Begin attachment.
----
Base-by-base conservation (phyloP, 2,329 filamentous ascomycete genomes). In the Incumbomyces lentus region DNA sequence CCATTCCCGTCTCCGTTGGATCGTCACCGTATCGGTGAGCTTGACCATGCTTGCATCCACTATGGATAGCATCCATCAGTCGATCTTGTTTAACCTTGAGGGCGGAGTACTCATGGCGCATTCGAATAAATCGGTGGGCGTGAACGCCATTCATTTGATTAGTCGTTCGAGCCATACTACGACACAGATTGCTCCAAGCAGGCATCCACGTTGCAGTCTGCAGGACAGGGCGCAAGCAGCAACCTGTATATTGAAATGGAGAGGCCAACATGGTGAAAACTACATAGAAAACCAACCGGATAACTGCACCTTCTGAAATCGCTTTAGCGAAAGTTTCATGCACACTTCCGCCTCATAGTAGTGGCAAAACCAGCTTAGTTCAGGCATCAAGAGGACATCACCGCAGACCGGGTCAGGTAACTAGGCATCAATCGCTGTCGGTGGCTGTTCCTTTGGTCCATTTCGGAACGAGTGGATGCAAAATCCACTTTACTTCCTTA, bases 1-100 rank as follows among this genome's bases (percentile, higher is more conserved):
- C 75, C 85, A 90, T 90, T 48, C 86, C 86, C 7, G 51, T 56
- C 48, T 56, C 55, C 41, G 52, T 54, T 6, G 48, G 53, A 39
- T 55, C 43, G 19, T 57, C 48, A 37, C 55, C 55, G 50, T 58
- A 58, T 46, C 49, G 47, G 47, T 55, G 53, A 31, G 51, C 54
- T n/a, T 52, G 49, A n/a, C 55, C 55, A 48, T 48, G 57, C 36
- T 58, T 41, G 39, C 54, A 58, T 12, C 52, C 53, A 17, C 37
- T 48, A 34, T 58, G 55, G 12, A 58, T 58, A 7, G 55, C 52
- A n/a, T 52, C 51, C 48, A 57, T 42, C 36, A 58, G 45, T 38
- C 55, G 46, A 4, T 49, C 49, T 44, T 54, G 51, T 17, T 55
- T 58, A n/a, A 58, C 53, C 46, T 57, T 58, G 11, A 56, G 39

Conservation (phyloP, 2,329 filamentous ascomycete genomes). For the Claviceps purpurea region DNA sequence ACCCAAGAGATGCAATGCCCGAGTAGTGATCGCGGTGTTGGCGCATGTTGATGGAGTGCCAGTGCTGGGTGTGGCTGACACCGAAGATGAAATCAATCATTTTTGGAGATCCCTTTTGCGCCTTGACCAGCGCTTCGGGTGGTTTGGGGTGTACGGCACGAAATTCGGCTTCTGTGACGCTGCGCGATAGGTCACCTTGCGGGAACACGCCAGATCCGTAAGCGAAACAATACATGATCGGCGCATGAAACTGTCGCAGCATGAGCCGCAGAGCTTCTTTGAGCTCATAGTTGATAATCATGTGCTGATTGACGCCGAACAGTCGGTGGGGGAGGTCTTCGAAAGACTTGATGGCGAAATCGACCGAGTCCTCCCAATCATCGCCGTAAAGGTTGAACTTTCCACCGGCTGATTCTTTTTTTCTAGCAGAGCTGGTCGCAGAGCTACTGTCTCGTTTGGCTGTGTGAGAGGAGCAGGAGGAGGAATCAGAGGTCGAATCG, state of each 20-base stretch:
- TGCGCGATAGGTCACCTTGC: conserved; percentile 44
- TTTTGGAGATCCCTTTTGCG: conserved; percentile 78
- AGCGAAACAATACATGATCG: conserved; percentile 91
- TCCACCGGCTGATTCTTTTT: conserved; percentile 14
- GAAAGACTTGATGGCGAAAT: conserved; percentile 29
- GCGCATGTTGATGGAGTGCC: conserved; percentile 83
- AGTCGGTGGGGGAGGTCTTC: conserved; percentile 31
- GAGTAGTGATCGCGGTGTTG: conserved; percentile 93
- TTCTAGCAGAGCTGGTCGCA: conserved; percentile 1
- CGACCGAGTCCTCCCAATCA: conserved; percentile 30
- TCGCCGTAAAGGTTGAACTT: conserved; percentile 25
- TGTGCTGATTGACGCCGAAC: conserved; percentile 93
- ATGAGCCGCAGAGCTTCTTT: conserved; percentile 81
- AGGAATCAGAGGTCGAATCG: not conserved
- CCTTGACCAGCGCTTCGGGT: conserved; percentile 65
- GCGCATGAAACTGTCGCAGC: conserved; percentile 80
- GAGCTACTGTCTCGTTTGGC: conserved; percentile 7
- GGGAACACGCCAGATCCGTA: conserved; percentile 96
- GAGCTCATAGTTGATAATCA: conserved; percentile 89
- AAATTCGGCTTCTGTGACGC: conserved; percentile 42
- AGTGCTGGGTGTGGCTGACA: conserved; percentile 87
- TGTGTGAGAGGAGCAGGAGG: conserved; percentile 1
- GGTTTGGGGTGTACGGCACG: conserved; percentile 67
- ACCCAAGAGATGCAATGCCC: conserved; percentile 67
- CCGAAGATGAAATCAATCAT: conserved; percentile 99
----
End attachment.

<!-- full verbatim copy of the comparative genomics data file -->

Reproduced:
Base-by-base conservation (phyloP, 2,329 filamentous ascomycete genomes). In the Incumbomyces lentus region DNA sequence CCATTCCCGTCTCCGTTGGATCGTCACCGTATCGGTGAGCTTGACCATGCTTGCATCCACTATGGATAGCATCCATCAGTCGATCTTGTTTAACCTTGAGGGCGGAGTACTCATGGCGCATTCGAATAAATCGGTGGGCGTGAACGCCATTCATTTGATTAGTCGTTCGAGCCATACTACGACACAGATTGCTCCAAGCAGGCATCCACGTTGCAGTCTGCAGGACAGGGCGCAAGCAGCAACCTGTATATTGAAATGGAGAGGCCAACATGGTGAAAACTACATAGAAAACCAACCGGATAACTGCACCTTCTGAAATCGCTTTAGCGAAAGTTTCATGCACACTTCCGCCTCATAGTAGTGGCAAAACCAGCTTAGTTCAGGCATCAAGAGGACATCACCGCAGACCGGGTCAGGTAACTAGGCATCAATCGCTGTCGGTGGCTGTTCCTTTGGTCCATTTCGGAACGAGTGGATGCAAAATCCACTTTACTTCCTTA, bases 1-100 rank as follows among this genome's bases (percentile, higher is more conserved):
- C 75, C 85, A 90, T 90, T 48, C 86, C 86, C 7, G 51, T 56
- C 48, T 56, C 55, C 41, G 52, T 54, T 6, G 48, G 53, A 39
- T 55, C 43, G 19, T 57, C 48, A 37, C 55, C 55, G 50, T 58
- A 58, T 46, C 49, G 47, G 47, T 55, G 53, A 31, G 51, C 54
- T n/a, T 52, G 49, A n/a, C 55, C 55, A 48, T 48, G 57, C 36
- T 58, T 41, G 39, C 54, A 58, T 12, C 52, C 53, A 17, C 37
- T 48, A 34, T 58, G 55, G 12, A 58, T 58, A 7, G 55, C 52
- A n/a, T 52, C 51, C 48, A 57, T 42, C 36, A 58, G 45, T 38
- C 55, G 46, A 4, T 49, C 49, T 44, T 54, G 51, T 17, T 55
- T 58, A n/a, A 58, C 53, C 46, T 57, T 58, G 11, A 56, G 39

Conservation (phyloP, 2,329 filamentous ascomycete genomes). For the Claviceps purpurea region DNA sequence ACCCAAGAGATGCAATGCCCGAGTAGTGATCGCGGTGTTGGCGCATGTTGATGGAGTGCCAGTGCTGGGTGTGGCTGACACCGAAGATGAAATCAATCATTTTTGGAGATCCCTTTTGCGCCTTGACCAGCGCTTCGGGTGGTTTGGGGTGTACGGCACGAAATTCGGCTTCTGTGACGCTGCGCGATAGGTCACCTTGCGGGAACACGCCAGATCCGTAAGCGAAACAATACATGATCGGCGCATGAAACTGTCGCAGCATGAGCCGCAGAGCTTCTTTGAGCTCATAGTTGATAATCATGTGCTGATTGACGCCGAACAGTCGGTGGGGGAGGTCTTCGAAAGACTTGATGGCGAAATCGACCGAGTCCTCCCAATCATCGCCGTAAAGGTTGAACTTTCCACCGGCTGATTCTTTTTTTCTAGCAGAGCTGGTCGCAGAGCTACTGTCTCGTTTGGCTGTGTGAGAGGAGCAGGAGGAGGAATCAGAGGTCGAATCG, state of each 20-base stretch:
- TGCGCGATAGGTCACCTTGC: conserved; percentile 44
- TTTTGGAGATCCCTTTTGCG: conserved; percentile 78
- AGCGAAACAATACATGATCG: conserved; percentile 91
- TCCACCGGCTGATTCTTTTT: conserved; percentile 14
- GAAAGACTTGATGGCGAAAT: conserved; percentile 29
- GCGCATGTTGATGGAGTGCC: conserved; percentile 83
- AGTCGGTGGGGGAGGTCTTC: conserved; percentile 31
- GAGTAGTGATCGCGGTGTTG: conserved; percentile 93
- TTCTAGCAGAGCTGGTCGCA: conserved; percentile 1
- CGACCGAGTCCTCCCAATCA: conserved; percentile 30
- TCGCCGTAAAGGTTGAACTT: conserved; percentile 25
- TGTGCTGATTGACGCCGAAC: conserved; percentile 93
- ATGAGCCGCAGAGCTTCTTT: conserved; percentile 81
- AGGAATCAGAGGTCGAATCG: not conserved
- CCTTGACCAGCGCTTCGGGT: conserved; percentile 65
- GCGCATGAAACTGTCGCAGC: conserved; percentile 80
- GAGCTACTGTCTCGTTTGGC: conserved; percentile 7
- GGGAACACGCCAGATCCGTA: conserved; percentile 96
- GAGCTCATAGTTGATAATCA: conserved; percentile 89
- AAATTCGGCTTCTGTGACGC: conserved; percentile 42
- AGTGCTGGGTGTGGCTGACA: conserved; percentile 87
- TGTGTGAGAGGAGCAGGAGG: conserved; percentile 1
- GGTTTGGGGTGTACGGCACG: conserved; percentile 67
- ACCCAAGAGATGCAATGCCC: conserved; percentile 67
- CCGAAGATGAAATCAATCAT: conserved; percentile 99